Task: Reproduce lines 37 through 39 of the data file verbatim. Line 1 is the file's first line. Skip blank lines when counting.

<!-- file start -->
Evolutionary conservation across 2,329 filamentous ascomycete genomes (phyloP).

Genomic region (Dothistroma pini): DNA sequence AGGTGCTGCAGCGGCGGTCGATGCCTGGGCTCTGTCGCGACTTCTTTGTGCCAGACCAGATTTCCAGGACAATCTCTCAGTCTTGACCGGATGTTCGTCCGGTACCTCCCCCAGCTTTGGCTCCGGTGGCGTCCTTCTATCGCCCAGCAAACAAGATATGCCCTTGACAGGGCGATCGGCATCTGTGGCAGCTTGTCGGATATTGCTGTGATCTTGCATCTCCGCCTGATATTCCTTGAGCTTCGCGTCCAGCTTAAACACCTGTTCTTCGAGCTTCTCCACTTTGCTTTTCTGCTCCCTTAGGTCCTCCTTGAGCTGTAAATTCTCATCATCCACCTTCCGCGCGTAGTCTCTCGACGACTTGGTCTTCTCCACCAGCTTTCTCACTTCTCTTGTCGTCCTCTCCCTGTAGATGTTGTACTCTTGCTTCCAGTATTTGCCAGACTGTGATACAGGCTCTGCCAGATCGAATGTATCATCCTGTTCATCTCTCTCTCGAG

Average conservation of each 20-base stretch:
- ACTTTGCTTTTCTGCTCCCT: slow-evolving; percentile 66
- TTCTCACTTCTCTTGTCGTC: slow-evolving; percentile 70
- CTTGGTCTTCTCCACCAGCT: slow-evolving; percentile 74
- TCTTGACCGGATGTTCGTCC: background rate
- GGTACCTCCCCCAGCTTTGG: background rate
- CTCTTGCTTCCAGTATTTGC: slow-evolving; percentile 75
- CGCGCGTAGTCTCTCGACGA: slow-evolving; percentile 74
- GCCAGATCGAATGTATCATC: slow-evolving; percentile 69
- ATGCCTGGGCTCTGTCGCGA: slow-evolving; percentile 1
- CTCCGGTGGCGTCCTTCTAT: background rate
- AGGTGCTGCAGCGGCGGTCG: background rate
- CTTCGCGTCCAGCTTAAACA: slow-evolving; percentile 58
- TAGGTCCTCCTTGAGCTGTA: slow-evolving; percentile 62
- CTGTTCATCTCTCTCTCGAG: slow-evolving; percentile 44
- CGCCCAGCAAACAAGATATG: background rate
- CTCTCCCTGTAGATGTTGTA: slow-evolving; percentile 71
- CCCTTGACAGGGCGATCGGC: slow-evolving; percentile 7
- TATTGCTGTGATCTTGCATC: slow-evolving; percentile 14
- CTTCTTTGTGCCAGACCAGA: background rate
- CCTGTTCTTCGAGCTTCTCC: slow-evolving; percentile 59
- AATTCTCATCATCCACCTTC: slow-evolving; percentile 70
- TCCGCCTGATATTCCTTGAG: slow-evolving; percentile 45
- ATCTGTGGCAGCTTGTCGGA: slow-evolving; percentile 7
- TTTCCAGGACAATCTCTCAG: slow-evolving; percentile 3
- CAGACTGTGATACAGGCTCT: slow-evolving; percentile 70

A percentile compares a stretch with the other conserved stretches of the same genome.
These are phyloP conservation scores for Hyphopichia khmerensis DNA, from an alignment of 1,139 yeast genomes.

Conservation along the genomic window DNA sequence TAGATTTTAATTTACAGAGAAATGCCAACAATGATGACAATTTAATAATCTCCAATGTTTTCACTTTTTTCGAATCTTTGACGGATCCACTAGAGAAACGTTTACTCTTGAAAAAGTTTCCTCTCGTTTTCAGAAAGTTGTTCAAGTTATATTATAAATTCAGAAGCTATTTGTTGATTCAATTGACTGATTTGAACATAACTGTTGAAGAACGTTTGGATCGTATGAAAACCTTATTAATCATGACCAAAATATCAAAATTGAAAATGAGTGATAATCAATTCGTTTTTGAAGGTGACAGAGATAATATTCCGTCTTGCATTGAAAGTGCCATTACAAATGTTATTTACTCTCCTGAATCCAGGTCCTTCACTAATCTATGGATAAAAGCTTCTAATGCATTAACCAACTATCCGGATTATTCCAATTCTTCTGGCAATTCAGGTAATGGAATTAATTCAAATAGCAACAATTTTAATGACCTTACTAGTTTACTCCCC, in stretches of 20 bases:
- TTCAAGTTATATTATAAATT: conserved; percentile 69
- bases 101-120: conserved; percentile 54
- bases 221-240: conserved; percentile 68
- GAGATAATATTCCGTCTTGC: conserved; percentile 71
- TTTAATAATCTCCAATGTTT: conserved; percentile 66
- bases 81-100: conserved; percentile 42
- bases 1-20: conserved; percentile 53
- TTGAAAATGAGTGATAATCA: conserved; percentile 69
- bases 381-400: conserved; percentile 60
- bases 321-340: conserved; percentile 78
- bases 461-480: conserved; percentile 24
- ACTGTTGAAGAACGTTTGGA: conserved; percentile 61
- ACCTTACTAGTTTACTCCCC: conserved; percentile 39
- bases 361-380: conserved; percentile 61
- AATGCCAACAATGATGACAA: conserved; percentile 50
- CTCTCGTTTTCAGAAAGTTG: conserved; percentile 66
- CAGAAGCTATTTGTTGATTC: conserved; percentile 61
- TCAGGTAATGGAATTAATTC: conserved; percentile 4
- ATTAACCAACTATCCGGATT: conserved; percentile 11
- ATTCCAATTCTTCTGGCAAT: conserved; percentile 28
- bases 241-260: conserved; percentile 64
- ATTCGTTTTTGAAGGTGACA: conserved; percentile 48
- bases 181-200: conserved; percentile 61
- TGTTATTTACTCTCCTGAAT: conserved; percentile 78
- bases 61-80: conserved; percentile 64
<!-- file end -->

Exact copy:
- bases 81-100: conserved; percentile 42
- bases 1-20: conserved; percentile 53
- TTGAAAATGAGTGATAATCA: conserved; percentile 69